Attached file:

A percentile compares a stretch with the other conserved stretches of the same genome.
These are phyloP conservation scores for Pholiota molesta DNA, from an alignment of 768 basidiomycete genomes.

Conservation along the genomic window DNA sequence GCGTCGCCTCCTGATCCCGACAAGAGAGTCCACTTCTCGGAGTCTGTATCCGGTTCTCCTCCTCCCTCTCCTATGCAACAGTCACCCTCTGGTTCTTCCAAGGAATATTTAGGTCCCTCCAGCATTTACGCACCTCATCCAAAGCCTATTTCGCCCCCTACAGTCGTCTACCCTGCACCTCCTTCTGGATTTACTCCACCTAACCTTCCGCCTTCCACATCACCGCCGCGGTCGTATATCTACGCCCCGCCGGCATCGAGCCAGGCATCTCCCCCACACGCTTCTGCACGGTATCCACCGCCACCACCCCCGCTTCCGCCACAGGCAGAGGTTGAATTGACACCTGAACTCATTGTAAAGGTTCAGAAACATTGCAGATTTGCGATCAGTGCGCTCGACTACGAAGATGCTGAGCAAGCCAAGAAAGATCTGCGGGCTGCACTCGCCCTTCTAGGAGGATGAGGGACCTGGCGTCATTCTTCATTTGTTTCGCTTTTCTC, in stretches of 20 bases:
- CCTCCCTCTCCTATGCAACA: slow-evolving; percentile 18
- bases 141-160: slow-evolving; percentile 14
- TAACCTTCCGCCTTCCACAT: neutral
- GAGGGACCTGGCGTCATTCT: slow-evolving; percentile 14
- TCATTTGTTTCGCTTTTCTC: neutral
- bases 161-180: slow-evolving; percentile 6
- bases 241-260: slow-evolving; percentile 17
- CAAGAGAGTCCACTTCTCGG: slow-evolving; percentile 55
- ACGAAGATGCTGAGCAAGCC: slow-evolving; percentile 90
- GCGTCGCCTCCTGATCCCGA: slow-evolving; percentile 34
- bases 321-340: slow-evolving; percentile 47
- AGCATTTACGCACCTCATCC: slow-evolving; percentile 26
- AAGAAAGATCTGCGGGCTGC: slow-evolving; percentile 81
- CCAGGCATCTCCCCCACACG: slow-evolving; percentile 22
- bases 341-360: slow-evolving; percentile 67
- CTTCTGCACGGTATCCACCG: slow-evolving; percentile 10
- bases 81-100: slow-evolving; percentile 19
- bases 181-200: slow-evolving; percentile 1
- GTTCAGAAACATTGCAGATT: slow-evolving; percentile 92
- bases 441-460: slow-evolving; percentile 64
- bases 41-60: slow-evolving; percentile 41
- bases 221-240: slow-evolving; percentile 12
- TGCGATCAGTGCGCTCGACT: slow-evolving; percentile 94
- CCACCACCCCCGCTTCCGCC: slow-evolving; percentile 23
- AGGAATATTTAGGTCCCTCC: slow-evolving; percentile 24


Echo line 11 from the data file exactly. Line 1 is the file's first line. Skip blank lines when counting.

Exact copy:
- CAAGAGAGTCCACTTCTCGG: slow-evolving; percentile 55